Human waste is a topic that many people rarely think about, especially when considering what happens to it afterwards. After humans dispose of waste, sewage treatment plants are there to remove harmful parts of the sewage, and chemicals are added to kill as much harmful bacteria as possible. However, what many people don’t realize is that there’s even more that can be done to help the environment through this process.
Unfortunately, for some areas, human waste is just taken to a dumping site instead of going through proper treatment. As you can imagine, this doesn’t provide the most pleasant smell for anyone nearby. Lavender Hill in Accra, Ghana was one of those places that continuously dumped their sewage onto a nearby beach. Residents were constantly faced with the stench of this unwanted waste, which wasn’t healthy or safe for anyone.
In 2017, Accra created their first modern fecal treatment plant. While this helped put an end to the dumped waste, those involved decided that there was more they could do to help. They found a way to reuse human waste and turn it into green energy, not only removing the unhealthy aspects of the sewage, but using it to make the area healthier for people and the environment.
How Can Waste be Turned into Green Energy?
Reusing human waste is revolutionary because the resources within the waste can be utilized in many different ways so that nothing is unused and put into a landfill. The biogas that’s captured from the decomposing sewage can be used to power the entire plant. In addition, treated greywater can be used to clean the plant, and the extra water can be pumped to a nearby water source, which could benefit the local ecosystem.
Even the sludge by-product from this process can be used for compost and can be made into charcoal. This type of charcoal can burn better than wood, and it can save trees in the process. Everyone eats and goes to the bathroom on a regular basis, so this unique charcoal is the perfect opportunity to recycle that waste. This process makes the environment safer and more sustainable.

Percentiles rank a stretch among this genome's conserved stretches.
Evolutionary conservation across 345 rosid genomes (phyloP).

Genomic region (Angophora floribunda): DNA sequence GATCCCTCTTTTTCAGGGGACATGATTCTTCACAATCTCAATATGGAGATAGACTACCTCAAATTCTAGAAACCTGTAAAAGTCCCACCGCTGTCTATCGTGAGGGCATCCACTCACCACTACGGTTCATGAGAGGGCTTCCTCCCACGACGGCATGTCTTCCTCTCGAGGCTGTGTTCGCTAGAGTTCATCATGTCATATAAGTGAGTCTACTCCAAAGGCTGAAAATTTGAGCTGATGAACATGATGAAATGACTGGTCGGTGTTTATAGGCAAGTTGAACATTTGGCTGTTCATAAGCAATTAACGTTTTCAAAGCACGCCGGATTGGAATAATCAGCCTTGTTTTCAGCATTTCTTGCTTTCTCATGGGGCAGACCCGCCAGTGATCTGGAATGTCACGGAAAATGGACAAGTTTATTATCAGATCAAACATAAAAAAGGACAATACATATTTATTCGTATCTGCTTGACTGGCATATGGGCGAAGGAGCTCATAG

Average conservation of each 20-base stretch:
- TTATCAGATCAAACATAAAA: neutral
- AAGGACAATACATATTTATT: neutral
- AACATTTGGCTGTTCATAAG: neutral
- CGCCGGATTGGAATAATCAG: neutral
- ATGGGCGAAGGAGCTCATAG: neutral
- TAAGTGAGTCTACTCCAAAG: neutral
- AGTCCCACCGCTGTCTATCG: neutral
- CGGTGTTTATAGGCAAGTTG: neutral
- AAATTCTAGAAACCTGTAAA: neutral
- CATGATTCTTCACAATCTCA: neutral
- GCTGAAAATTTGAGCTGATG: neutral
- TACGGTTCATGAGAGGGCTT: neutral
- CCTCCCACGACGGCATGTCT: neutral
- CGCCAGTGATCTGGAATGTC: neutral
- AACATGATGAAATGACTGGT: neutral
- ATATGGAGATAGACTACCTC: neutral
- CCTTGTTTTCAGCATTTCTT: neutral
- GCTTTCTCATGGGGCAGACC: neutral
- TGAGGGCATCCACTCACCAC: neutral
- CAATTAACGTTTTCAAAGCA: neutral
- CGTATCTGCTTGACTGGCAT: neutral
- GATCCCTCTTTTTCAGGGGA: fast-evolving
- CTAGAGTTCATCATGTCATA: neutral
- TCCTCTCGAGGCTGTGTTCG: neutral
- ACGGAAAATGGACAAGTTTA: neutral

There are plenty of opportunities to reuse the elements found throughout the sewage treatment process. Accra is one of the first places to take on this new process by generating green energy from the resources found in sewage. Hopefully, this is a process that will soon become the norm.
Should This Method be Used More Often?
The thought of reusing human waste can be unsettling for some people, but it really is a method that should be used more often. For places like Accra, recycling waste not only helps the environment, but it keeps everyone safer. Of course, not all places are as extreme as Lavender Hill used to be, but every place could benefit from reusing the elements in sewage to help the environment.
In order to reuse more human waste, more structures need to be built for this purpose. This is one of the reasons that many places are hesitant when it comes to turning human waste into green energy, because the cost for creating these plants is fairly high, and not everyone is okay with the idea of reusing waste for everyday items such as charcoal. However, the reality is that the positives greatly outweigh the negatives in this situation, so more places should consider at least using some of these methods of reusing human waste.
When it comes to human waste, the more that’s reused, the better. Waste is often disposed of in ways that aren’t healthy for the environment. In fact, it’s often a waste of a valuable resources. Treatment plants have even slowly begun to start using cow manure for energy, so it makes sense that human waste should be used the same way. Why try to dispose of sewage when it can be used to help our environment? All waste should be properly disposed of in order to help the environment as much as possible, which is why Hayward Environmental Consulting is here to help. We can assist you with properly disposing of hazardous waste, and we follow strict protocols to ensure that the environment can be protected as much as possible. Contact us today to discuss your waste management needs.